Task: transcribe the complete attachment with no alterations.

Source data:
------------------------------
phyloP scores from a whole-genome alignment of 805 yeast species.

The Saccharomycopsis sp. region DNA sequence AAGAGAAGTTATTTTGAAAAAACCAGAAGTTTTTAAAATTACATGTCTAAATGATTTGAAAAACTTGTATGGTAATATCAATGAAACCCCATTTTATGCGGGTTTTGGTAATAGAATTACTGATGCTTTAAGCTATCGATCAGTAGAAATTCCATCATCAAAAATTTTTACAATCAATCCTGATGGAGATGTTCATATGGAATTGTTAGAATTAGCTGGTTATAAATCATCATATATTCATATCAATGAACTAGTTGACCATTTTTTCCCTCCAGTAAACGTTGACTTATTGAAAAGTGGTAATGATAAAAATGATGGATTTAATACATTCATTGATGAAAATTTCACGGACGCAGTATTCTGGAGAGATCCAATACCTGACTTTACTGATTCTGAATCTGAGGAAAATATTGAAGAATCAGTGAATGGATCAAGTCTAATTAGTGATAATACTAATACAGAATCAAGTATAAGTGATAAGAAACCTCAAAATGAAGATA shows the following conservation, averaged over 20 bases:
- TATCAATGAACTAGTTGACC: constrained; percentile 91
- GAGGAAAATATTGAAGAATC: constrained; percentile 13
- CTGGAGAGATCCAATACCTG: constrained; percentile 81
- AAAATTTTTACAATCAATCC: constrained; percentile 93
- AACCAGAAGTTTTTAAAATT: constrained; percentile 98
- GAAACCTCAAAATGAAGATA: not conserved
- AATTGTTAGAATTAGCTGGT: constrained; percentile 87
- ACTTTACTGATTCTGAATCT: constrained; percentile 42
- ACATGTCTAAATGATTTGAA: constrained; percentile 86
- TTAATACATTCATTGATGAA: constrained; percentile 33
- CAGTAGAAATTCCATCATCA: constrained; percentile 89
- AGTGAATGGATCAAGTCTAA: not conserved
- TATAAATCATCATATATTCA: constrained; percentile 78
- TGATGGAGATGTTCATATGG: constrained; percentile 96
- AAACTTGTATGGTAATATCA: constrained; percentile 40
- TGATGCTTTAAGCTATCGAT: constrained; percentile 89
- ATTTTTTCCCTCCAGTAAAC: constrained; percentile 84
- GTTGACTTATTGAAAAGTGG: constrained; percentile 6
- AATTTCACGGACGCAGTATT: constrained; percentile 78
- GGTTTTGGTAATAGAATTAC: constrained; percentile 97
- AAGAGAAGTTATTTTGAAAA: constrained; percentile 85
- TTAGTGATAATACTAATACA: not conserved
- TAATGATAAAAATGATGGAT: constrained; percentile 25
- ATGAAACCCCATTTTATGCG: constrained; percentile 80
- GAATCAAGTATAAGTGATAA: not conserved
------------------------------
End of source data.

phyloP scores from a whole-genome alignment of 805 yeast species.

The Saccharomycopsis sp. region DNA sequence AAGAGAAGTTATTTTGAAAAAACCAGAAGTTTTTAAAATTACATGTCTAAATGATTTGAAAAACTTGTATGGTAATATCAATGAAACCCCATTTTATGCGGGTTTTGGTAATAGAATTACTGATGCTTTAAGCTATCGATCAGTAGAAATTCCATCATCAAAAATTTTTACAATCAATCCTGATGGAGATGTTCATATGGAATTGTTAGAATTAGCTGGTTATAAATCATCATATATTCATATCAATGAACTAGTTGACCATTTTTTCCCTCCAGTAAACGTTGACTTATTGAAAAGTGGTAATGATAAAAATGATGGATTTAATACATTCATTGATGAAAATTTCACGGACGCAGTATTCTGGAGAGATCCAATACCTGACTTTACTGATTCTGAATCTGAGGAAAATATTGAAGAATCAGTGAATGGATCAAGTCTAATTAGTGATAATACTAATACAGAATCAAGTATAAGTGATAAGAAACCTCAAAATGAAGATA shows the following conservation, averaged over 20 bases:
- TATCAATGAACTAGTTGACC: constrained; percentile 91
- GAGGAAAATATTGAAGAATC: constrained; percentile 13
- CTGGAGAGATCCAATACCTG: constrained; percentile 81
- AAAATTTTTACAATCAATCC: constrained; percentile 93
- AACCAGAAGTTTTTAAAATT: constrained; percentile 98
- GAAACCTCAAAATGAAGATA: not conserved
- AATTGTTAGAATTAGCTGGT: constrained; percentile 87
- ACTTTACTGATTCTGAATCT: constrained; percentile 42
- ACATGTCTAAATGATTTGAA: constrained; percentile 86
- TTAATACATTCATTGATGAA: constrained; percentile 33
- CAGTAGAAATTCCATCATCA: constrained; percentile 89
- AGTGAATGGATCAAGTCTAA: not conserved
- TATAAATCATCATATATTCA: constrained; percentile 78
- TGATGGAGATGTTCATATGG: constrained; percentile 96
- AAACTTGTATGGTAATATCA: constrained; percentile 40
- TGATGCTTTAAGCTATCGAT: constrained; percentile 89
- ATTTTTTCCCTCCAGTAAAC: constrained; percentile 84
- GTTGACTTATTGAAAAGTGG: constrained; percentile 6
- AATTTCACGGACGCAGTATT: constrained; percentile 78
- GGTTTTGGTAATAGAATTAC: constrained; percentile 97
- AAGAGAAGTTATTTTGAAAA: constrained; percentile 85
- TTAGTGATAATACTAATACA: not conserved
- TAATGATAAAAATGATGGAT: constrained; percentile 25
- ATGAAACCCCATTTTATGCG: constrained; percentile 80
- GAATCAAGTATAAGTGATAA: not conserved